Care Home Clothing: A Guide for Families of Residents

Collaborative post by another author. It's a minor, but very common theme when families of residents get together, whether in person or on an online forum – what has happened to mum's/ dad's/ uncle Joe's clothes? Sometimes it can feel as though care homes treat laundry as a massive mix and match, even when every other aspect of the excellent home, dressing the residents in whatever clothes they have to hand without worrying about who actually owns them. Now, there are a couple of reasons that this happens and it isn't because they don't care. Let's have a look at care home clothing and find out what's going on.

An elderly person in a chair with a care home staff member looking after them.
Do you find clothes are going missing in your parent's care home?

Dementia Patients

Often dementia patients lose track of the clothes that are theirs and instead happily wear a garment that belongs to the resident down the hall or next door. A cardigan taken off in the breakfast room can be snaffled up by someone who's feeling a chill; the resident can ask the staff for their 'favourite purple sweater' quite forgetting that the purple sweater in question was lost many years ago. And, finally, in some care homes, clean laundry is left on large racks, waiting to be redistributed, but residents take matters into their own hands, choosing garments they like or even that they genuinely believe to be theirs.

Dementia patients can also reject their own garments as being someone else's because their relatives bought them after the onset of the disease, and they simply don't recognise them, according to staff working in dementia care in Minehead.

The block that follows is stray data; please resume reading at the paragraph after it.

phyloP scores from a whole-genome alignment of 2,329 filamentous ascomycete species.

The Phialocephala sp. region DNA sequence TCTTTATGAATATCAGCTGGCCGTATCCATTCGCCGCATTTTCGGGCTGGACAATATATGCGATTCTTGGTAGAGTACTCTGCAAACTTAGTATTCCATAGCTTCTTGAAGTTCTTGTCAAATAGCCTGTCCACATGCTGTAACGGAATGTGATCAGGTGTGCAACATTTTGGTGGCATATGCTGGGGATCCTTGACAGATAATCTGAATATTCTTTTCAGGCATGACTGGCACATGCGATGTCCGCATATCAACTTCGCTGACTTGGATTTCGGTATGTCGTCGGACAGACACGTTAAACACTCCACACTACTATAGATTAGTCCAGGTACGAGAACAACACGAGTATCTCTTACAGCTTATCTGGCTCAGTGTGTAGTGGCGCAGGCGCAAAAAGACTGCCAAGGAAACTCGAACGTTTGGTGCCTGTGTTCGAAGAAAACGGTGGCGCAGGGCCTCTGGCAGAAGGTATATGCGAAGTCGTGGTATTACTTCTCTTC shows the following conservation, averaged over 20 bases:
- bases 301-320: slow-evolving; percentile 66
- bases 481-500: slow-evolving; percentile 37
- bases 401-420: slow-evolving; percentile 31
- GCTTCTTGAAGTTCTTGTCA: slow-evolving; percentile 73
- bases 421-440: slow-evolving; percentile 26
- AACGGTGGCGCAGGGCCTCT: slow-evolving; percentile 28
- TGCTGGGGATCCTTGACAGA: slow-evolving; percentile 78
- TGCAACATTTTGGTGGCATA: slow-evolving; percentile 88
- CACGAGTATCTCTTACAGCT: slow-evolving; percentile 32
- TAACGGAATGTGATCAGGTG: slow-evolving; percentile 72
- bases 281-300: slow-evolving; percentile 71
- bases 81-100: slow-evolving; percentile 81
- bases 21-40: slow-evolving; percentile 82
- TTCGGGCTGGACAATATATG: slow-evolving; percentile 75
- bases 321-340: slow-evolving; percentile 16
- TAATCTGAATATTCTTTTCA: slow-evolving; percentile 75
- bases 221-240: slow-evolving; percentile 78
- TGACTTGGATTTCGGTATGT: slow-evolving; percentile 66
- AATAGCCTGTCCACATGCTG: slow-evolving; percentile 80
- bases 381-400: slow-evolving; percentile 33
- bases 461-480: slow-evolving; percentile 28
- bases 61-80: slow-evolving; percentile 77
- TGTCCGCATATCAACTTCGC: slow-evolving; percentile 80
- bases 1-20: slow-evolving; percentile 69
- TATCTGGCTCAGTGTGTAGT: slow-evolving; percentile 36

Unlabelled Issues

Most care homes require residents' clothing to be labelled with their surname and/ or their room number to help with getting the clothing back to the right place once it has been washed. However, some people don't do this, labels can come loose and fall off and names can fade or bleed, rendering the notation unreadable. Rather than operate an immense lost and found while leaving residents with poor choices or inadequate clothing, it is infinitely better all round to use the clothes where they are needed and hope that the issue of ownership will resolve itself soon enough.

Even Labels Can be Problematic

Even when there are labels on clothing, sometimes the family will put them in obscure or out of the way places: and the laundry assistant cannot find them by looking quickly in the usual places for name tags or labels!

Is There a Solution?

Many of the issues with laundry in care homes comes down to laundry systems. There is strict legislation about how laundry should be cleaned to prevent the spread of disease, so gathering the whole home's laundry together and then trying to sort out these items into appropriate piles is a tricky job, even when the labels are all in place. Having sufficient staff is the first step towards happy, properly dressed residents, but meanwhile in some care homes in Sweden, each resident's room has its own small washer and dryer, and the assistants put a small load on in the morning while they are helping their charge to get dressed. This helps to keep the resident's clothes in one place and prevents the spread of disease. Caring staff will always do their best to keep your loved one warm, dry, fed and dressed – just perhaps not always in their own clothes.

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